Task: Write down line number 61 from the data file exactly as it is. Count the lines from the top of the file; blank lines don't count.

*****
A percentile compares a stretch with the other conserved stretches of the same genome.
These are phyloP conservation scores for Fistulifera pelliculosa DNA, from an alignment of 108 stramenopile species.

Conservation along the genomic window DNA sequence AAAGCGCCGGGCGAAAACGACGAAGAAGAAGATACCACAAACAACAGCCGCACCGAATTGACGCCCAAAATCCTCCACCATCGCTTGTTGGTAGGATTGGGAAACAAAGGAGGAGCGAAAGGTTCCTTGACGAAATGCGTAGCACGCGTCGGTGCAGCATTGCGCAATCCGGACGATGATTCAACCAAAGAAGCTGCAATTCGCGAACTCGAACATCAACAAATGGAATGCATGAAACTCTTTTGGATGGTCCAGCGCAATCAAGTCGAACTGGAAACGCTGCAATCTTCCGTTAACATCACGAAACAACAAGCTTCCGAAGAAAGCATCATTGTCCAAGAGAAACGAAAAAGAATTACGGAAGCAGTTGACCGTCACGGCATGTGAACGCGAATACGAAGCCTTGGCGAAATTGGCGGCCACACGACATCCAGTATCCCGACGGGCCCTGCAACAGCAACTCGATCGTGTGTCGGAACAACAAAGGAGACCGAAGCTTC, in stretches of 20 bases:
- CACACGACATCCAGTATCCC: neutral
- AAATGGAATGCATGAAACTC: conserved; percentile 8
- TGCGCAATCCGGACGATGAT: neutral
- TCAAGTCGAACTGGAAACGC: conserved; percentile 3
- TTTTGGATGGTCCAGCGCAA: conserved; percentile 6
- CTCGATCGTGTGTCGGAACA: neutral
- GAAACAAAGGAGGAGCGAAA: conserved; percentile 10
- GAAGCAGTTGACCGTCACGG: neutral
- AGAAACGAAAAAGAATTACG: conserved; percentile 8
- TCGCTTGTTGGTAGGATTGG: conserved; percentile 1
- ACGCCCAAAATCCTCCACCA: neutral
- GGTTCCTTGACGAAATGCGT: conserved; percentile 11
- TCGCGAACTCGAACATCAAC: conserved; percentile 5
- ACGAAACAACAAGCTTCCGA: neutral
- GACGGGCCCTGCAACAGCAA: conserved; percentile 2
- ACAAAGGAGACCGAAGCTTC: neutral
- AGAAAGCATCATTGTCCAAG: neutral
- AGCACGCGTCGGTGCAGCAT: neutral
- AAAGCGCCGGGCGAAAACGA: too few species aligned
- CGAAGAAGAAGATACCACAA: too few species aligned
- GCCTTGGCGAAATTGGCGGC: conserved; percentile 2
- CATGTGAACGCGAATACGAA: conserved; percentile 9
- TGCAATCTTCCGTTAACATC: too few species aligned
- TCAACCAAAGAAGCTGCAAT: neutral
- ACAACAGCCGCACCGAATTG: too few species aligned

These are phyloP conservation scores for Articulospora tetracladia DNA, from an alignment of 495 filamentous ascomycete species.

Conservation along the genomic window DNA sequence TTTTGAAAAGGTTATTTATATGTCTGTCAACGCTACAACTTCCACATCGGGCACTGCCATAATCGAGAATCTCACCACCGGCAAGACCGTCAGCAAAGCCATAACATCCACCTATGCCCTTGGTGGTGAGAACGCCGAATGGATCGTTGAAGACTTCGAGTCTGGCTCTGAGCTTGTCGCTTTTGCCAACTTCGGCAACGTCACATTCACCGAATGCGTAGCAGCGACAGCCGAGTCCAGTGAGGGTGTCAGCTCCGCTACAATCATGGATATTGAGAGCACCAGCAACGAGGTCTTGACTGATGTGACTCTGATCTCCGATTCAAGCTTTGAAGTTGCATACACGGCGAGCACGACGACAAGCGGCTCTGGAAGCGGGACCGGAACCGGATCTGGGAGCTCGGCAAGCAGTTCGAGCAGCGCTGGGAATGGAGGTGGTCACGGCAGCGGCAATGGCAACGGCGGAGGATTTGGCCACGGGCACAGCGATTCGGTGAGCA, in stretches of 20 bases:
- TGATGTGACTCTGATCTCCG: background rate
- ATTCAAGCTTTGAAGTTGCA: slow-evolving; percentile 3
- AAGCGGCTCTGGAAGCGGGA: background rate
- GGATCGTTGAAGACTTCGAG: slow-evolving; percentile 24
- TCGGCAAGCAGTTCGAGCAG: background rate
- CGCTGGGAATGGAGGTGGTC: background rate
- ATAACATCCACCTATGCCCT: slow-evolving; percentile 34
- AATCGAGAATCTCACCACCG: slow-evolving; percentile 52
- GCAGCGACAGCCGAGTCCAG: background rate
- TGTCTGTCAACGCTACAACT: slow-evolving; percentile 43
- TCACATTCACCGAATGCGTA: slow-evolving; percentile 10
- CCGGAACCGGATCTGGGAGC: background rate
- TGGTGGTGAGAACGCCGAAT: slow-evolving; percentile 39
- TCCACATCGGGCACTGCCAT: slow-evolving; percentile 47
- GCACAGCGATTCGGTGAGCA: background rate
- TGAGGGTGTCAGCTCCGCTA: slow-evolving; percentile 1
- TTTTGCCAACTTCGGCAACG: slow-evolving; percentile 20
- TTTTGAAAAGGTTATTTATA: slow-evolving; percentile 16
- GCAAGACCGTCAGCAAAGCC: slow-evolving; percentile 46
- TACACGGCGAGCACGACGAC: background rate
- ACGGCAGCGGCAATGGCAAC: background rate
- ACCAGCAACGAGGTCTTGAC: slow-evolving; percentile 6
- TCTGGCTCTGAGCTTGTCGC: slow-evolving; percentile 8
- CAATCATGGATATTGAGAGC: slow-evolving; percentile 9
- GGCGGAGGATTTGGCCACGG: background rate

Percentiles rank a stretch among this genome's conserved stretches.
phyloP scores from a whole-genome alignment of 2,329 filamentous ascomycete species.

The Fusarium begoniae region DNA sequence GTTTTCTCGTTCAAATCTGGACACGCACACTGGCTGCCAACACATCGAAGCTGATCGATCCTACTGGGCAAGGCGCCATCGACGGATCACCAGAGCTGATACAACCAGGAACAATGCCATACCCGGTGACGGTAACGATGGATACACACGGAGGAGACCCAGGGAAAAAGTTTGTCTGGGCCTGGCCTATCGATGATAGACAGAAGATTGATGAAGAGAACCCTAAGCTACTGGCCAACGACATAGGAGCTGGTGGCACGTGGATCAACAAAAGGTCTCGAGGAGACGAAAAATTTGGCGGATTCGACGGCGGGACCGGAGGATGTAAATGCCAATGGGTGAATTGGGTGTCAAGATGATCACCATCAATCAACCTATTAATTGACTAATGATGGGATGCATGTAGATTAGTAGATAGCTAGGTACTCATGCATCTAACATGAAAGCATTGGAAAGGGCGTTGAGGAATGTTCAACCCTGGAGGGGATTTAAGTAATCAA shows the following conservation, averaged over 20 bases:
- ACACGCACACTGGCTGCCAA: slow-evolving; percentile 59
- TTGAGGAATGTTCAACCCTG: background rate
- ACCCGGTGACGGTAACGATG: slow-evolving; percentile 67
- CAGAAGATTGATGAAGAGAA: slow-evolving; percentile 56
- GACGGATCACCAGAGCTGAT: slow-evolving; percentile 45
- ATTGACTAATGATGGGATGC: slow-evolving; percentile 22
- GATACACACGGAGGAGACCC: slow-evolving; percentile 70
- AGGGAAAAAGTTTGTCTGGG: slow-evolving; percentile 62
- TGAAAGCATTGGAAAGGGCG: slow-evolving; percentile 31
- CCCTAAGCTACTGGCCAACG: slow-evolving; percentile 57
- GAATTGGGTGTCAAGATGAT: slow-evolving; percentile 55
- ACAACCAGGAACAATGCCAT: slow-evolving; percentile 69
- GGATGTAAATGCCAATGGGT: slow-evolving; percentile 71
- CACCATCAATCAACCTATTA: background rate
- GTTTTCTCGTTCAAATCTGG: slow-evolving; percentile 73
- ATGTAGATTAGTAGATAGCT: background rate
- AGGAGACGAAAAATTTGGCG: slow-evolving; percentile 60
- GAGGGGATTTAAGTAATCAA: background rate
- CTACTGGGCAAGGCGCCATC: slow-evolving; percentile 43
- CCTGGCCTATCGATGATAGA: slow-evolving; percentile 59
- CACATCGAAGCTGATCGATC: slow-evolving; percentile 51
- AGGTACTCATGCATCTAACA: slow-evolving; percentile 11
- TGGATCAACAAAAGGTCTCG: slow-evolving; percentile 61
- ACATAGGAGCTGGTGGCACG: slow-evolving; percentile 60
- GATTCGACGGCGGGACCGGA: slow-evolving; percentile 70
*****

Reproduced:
- ACCCGGTGACGGTAACGATG: slow-evolving; percentile 67